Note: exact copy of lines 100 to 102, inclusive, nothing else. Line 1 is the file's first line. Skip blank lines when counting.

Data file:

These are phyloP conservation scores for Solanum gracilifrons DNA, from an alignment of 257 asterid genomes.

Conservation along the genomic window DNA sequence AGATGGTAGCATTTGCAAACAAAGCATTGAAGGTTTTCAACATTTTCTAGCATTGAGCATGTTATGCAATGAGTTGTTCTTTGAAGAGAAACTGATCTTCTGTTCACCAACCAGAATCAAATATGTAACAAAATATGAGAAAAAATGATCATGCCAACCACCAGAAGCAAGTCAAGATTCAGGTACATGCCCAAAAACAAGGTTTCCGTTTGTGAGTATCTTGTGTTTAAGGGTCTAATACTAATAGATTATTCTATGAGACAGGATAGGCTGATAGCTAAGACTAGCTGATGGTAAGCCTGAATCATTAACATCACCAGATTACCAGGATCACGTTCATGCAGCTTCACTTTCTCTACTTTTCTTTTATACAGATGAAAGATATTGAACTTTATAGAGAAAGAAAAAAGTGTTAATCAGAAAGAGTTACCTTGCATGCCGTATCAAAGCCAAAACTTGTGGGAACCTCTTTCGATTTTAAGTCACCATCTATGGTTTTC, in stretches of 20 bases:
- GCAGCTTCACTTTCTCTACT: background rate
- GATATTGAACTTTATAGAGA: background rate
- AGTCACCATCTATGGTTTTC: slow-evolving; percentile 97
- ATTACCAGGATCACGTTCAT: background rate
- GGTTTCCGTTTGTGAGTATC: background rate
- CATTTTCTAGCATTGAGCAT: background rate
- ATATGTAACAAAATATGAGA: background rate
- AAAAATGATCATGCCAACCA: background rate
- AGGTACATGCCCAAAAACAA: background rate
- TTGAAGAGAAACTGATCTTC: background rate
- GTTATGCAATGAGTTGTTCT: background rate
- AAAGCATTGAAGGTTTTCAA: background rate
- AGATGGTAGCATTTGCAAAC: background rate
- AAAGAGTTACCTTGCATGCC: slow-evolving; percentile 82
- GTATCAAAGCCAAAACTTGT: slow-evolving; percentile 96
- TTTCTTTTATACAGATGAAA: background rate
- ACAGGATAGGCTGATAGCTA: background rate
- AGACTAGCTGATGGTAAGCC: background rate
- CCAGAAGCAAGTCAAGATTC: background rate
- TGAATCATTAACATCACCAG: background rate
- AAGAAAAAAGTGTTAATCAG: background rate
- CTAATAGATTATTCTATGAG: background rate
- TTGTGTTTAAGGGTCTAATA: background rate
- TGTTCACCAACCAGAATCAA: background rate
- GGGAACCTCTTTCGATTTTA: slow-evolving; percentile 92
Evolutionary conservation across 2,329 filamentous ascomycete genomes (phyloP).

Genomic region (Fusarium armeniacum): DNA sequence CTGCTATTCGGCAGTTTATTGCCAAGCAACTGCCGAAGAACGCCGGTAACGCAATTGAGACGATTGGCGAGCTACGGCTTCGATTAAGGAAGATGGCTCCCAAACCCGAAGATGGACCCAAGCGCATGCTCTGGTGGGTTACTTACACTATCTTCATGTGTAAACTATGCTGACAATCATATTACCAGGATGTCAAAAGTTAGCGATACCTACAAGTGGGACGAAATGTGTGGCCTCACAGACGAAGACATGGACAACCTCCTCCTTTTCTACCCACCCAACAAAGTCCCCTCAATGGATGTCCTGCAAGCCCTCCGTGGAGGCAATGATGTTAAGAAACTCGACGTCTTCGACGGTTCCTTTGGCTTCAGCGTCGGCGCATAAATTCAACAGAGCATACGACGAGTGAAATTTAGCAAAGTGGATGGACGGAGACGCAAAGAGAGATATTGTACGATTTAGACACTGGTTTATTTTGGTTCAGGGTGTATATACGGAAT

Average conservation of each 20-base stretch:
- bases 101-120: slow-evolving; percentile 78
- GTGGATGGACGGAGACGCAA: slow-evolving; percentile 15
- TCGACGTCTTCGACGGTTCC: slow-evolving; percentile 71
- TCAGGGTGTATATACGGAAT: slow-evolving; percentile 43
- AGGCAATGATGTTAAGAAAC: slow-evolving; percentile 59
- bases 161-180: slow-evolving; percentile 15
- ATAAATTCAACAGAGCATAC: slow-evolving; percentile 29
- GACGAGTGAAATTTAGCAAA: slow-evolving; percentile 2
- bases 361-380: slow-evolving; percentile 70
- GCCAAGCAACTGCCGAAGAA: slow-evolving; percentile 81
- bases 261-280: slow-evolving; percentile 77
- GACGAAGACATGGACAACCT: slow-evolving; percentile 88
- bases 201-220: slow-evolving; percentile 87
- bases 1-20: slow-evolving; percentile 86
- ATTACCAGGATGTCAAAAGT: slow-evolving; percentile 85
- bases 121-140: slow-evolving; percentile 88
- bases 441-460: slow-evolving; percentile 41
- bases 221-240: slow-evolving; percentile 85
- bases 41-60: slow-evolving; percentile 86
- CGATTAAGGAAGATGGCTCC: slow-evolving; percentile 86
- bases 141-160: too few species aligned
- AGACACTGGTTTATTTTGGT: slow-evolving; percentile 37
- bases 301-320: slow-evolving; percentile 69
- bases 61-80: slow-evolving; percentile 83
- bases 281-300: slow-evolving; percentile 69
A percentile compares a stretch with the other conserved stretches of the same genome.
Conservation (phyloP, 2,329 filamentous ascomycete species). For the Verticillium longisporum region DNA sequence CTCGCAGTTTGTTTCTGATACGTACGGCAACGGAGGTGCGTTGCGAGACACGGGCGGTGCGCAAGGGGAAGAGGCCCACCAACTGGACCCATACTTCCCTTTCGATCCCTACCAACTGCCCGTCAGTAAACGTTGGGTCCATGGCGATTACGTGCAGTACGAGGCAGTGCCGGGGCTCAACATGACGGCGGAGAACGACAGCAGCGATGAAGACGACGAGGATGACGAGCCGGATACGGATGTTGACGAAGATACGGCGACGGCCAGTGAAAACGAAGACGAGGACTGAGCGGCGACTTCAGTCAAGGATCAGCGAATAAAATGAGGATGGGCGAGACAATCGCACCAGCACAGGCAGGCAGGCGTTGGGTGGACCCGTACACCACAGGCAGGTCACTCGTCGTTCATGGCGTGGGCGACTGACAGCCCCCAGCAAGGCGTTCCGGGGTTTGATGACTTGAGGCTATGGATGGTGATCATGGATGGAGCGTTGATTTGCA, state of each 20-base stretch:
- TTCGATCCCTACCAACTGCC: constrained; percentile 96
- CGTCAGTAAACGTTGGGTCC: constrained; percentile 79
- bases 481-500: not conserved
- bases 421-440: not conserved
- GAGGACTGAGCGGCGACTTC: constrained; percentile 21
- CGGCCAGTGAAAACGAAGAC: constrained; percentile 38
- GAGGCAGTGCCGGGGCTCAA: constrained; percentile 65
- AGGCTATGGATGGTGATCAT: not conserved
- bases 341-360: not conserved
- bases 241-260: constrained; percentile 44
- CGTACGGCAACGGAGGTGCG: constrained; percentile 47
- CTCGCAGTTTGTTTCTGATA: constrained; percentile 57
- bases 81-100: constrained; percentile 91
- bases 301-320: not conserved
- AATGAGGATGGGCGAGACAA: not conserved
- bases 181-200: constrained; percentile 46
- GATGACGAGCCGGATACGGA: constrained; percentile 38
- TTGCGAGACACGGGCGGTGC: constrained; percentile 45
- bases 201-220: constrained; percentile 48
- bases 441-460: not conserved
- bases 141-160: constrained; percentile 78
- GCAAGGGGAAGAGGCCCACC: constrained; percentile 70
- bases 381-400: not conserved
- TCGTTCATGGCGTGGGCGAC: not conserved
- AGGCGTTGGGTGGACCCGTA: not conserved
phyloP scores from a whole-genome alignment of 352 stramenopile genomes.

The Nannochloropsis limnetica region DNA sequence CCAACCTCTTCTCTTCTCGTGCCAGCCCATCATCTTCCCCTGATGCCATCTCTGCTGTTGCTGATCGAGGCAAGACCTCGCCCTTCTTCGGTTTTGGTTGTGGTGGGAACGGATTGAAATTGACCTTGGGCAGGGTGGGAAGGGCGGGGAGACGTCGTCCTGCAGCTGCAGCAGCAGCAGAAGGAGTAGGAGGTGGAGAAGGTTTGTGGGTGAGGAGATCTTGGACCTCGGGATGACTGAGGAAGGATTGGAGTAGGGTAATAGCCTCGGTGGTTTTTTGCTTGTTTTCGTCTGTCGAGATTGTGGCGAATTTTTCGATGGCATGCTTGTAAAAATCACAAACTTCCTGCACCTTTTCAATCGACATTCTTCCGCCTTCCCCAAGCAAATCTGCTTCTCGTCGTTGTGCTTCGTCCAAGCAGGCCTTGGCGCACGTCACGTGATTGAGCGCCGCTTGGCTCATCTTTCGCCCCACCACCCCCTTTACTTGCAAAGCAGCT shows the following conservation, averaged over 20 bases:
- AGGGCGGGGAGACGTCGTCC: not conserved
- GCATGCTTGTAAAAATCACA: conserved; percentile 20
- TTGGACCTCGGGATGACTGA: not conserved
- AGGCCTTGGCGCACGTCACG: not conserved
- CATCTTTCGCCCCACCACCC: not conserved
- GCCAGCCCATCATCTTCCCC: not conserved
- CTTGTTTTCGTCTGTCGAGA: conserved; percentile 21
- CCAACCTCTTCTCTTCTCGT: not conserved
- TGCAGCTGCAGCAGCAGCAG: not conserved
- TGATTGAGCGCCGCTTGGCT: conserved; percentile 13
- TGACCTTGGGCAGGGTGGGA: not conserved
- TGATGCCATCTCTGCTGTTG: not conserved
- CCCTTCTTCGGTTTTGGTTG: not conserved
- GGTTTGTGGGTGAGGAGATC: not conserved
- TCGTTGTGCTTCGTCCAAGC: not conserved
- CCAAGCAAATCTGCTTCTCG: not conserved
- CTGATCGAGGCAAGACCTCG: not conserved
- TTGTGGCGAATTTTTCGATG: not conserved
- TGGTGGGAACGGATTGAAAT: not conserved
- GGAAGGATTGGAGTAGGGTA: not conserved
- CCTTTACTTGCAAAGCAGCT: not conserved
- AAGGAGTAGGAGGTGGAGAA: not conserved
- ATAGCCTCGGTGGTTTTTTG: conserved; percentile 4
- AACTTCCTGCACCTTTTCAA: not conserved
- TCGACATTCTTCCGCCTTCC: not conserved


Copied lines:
- CCAAGCAAATCTGCTTCTCG: not conserved
- CTGATCGAGGCAAGACCTCG: not conserved
- TTGTGGCGAATTTTTCGATG: not conserved